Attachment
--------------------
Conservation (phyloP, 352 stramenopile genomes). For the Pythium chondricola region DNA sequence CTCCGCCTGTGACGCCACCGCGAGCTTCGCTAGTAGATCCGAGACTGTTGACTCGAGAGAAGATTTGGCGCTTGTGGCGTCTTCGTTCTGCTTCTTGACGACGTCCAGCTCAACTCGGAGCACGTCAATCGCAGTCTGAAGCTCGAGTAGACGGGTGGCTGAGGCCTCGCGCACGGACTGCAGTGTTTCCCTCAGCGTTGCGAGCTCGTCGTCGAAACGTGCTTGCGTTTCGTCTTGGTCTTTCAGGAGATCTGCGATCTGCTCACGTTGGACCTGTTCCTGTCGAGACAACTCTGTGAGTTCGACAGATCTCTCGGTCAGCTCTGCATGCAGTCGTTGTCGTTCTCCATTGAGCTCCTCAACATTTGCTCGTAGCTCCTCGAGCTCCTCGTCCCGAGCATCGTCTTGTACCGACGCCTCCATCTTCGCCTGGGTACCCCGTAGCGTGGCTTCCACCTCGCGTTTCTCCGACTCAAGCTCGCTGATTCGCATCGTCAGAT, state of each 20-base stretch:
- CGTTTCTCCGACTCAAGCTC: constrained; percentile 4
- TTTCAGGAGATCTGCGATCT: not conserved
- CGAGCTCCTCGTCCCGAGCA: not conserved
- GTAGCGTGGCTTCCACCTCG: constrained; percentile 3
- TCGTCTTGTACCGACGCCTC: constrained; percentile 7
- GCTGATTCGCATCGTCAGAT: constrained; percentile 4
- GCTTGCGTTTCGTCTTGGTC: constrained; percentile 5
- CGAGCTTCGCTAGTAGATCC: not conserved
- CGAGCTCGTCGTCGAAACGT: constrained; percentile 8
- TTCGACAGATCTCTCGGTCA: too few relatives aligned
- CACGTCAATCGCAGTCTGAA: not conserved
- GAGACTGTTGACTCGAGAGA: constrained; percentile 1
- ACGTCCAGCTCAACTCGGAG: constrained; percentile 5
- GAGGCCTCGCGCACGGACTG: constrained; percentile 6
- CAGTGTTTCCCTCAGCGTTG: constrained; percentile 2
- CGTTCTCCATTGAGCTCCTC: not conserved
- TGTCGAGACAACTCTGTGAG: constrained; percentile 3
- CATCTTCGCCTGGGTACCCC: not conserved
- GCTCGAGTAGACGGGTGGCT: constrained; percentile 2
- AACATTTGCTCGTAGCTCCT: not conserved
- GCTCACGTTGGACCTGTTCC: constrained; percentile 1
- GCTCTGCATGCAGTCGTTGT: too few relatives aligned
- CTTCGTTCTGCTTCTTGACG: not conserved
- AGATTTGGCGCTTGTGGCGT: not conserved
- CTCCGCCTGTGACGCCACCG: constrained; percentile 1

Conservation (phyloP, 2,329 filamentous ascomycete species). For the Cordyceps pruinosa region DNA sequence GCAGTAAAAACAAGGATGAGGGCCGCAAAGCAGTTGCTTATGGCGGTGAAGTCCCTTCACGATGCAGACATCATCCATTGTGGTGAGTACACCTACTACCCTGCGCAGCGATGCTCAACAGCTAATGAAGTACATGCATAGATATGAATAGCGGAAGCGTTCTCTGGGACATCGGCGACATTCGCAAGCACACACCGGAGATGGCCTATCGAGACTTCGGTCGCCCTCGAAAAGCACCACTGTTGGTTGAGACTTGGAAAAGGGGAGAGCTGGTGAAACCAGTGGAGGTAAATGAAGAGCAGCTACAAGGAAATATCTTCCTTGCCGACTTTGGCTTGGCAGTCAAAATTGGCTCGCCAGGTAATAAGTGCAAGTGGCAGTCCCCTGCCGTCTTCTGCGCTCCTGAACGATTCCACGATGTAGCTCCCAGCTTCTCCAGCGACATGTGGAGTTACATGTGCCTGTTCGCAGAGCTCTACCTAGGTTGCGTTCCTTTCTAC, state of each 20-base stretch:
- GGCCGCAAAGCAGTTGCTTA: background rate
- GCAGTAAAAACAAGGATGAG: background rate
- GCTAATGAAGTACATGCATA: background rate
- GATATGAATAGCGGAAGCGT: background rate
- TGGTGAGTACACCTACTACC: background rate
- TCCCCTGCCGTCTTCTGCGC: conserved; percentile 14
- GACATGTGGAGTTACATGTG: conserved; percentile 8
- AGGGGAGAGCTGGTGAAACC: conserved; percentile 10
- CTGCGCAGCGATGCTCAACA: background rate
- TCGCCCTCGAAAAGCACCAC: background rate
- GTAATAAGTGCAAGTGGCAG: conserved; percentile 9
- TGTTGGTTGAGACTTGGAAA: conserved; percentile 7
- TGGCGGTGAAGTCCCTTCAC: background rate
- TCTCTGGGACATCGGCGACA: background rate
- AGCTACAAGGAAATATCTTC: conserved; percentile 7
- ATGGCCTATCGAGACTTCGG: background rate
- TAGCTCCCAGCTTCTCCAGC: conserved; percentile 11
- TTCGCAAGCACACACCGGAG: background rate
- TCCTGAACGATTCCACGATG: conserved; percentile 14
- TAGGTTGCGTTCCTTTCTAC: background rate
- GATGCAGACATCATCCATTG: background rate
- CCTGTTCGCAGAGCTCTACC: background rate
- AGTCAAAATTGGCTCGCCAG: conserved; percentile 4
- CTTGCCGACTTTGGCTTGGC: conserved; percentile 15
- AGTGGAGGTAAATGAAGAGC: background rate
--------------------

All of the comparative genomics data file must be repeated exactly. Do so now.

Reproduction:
Conservation (phyloP, 352 stramenopile genomes). For the Pythium chondricola region DNA sequence CTCCGCCTGTGACGCCACCGCGAGCTTCGCTAGTAGATCCGAGACTGTTGACTCGAGAGAAGATTTGGCGCTTGTGGCGTCTTCGTTCTGCTTCTTGACGACGTCCAGCTCAACTCGGAGCACGTCAATCGCAGTCTGAAGCTCGAGTAGACGGGTGGCTGAGGCCTCGCGCACGGACTGCAGTGTTTCCCTCAGCGTTGCGAGCTCGTCGTCGAAACGTGCTTGCGTTTCGTCTTGGTCTTTCAGGAGATCTGCGATCTGCTCACGTTGGACCTGTTCCTGTCGAGACAACTCTGTGAGTTCGACAGATCTCTCGGTCAGCTCTGCATGCAGTCGTTGTCGTTCTCCATTGAGCTCCTCAACATTTGCTCGTAGCTCCTCGAGCTCCTCGTCCCGAGCATCGTCTTGTACCGACGCCTCCATCTTCGCCTGGGTACCCCGTAGCGTGGCTTCCACCTCGCGTTTCTCCGACTCAAGCTCGCTGATTCGCATCGTCAGAT, state of each 20-base stretch:
- CGTTTCTCCGACTCAAGCTC: constrained; percentile 4
- TTTCAGGAGATCTGCGATCT: not conserved
- CGAGCTCCTCGTCCCGAGCA: not conserved
- GTAGCGTGGCTTCCACCTCG: constrained; percentile 3
- TCGTCTTGTACCGACGCCTC: constrained; percentile 7
- GCTGATTCGCATCGTCAGAT: constrained; percentile 4
- GCTTGCGTTTCGTCTTGGTC: constrained; percentile 5
- CGAGCTTCGCTAGTAGATCC: not conserved
- CGAGCTCGTCGTCGAAACGT: constrained; percentile 8
- TTCGACAGATCTCTCGGTCA: too few relatives aligned
- CACGTCAATCGCAGTCTGAA: not conserved
- GAGACTGTTGACTCGAGAGA: constrained; percentile 1
- ACGTCCAGCTCAACTCGGAG: constrained; percentile 5
- GAGGCCTCGCGCACGGACTG: constrained; percentile 6
- CAGTGTTTCCCTCAGCGTTG: constrained; percentile 2
- CGTTCTCCATTGAGCTCCTC: not conserved
- TGTCGAGACAACTCTGTGAG: constrained; percentile 3
- CATCTTCGCCTGGGTACCCC: not conserved
- GCTCGAGTAGACGGGTGGCT: constrained; percentile 2
- AACATTTGCTCGTAGCTCCT: not conserved
- GCTCACGTTGGACCTGTTCC: constrained; percentile 1
- GCTCTGCATGCAGTCGTTGT: too few relatives aligned
- CTTCGTTCTGCTTCTTGACG: not conserved
- AGATTTGGCGCTTGTGGCGT: not conserved
- CTCCGCCTGTGACGCCACCG: constrained; percentile 1

Conservation (phyloP, 2,329 filamentous ascomycete species). For the Cordyceps pruinosa region DNA sequence GCAGTAAAAACAAGGATGAGGGCCGCAAAGCAGTTGCTTATGGCGGTGAAGTCCCTTCACGATGCAGACATCATCCATTGTGGTGAGTACACCTACTACCCTGCGCAGCGATGCTCAACAGCTAATGAAGTACATGCATAGATATGAATAGCGGAAGCGTTCTCTGGGACATCGGCGACATTCGCAAGCACACACCGGAGATGGCCTATCGAGACTTCGGTCGCCCTCGAAAAGCACCACTGTTGGTTGAGACTTGGAAAAGGGGAGAGCTGGTGAAACCAGTGGAGGTAAATGAAGAGCAGCTACAAGGAAATATCTTCCTTGCCGACTTTGGCTTGGCAGTCAAAATTGGCTCGCCAGGTAATAAGTGCAAGTGGCAGTCCCCTGCCGTCTTCTGCGCTCCTGAACGATTCCACGATGTAGCTCCCAGCTTCTCCAGCGACATGTGGAGTTACATGTGCCTGTTCGCAGAGCTCTACCTAGGTTGCGTTCCTTTCTAC, state of each 20-base stretch:
- GGCCGCAAAGCAGTTGCTTA: background rate
- GCAGTAAAAACAAGGATGAG: background rate
- GCTAATGAAGTACATGCATA: background rate
- GATATGAATAGCGGAAGCGT: background rate
- TGGTGAGTACACCTACTACC: background rate
- TCCCCTGCCGTCTTCTGCGC: conserved; percentile 14
- GACATGTGGAGTTACATGTG: conserved; percentile 8
- AGGGGAGAGCTGGTGAAACC: conserved; percentile 10
- CTGCGCAGCGATGCTCAACA: background rate
- TCGCCCTCGAAAAGCACCAC: background rate
- GTAATAAGTGCAAGTGGCAG: conserved; percentile 9
- TGTTGGTTGAGACTTGGAAA: conserved; percentile 7
- TGGCGGTGAAGTCCCTTCAC: background rate
- TCTCTGGGACATCGGCGACA: background rate
- AGCTACAAGGAAATATCTTC: conserved; percentile 7
- ATGGCCTATCGAGACTTCGG: background rate
- TAGCTCCCAGCTTCTCCAGC: conserved; percentile 11
- TTCGCAAGCACACACCGGAG: background rate
- TCCTGAACGATTCCACGATG: conserved; percentile 14
- TAGGTTGCGTTCCTTTCTAC: background rate
- GATGCAGACATCATCCATTG: background rate
- CCTGTTCGCAGAGCTCTACC: background rate
- AGTCAAAATTGGCTCGCCAG: conserved; percentile 4
- CTTGCCGACTTTGGCTTGGC: conserved; percentile 15
- AGTGGAGGTAAATGAAGAGC: background rate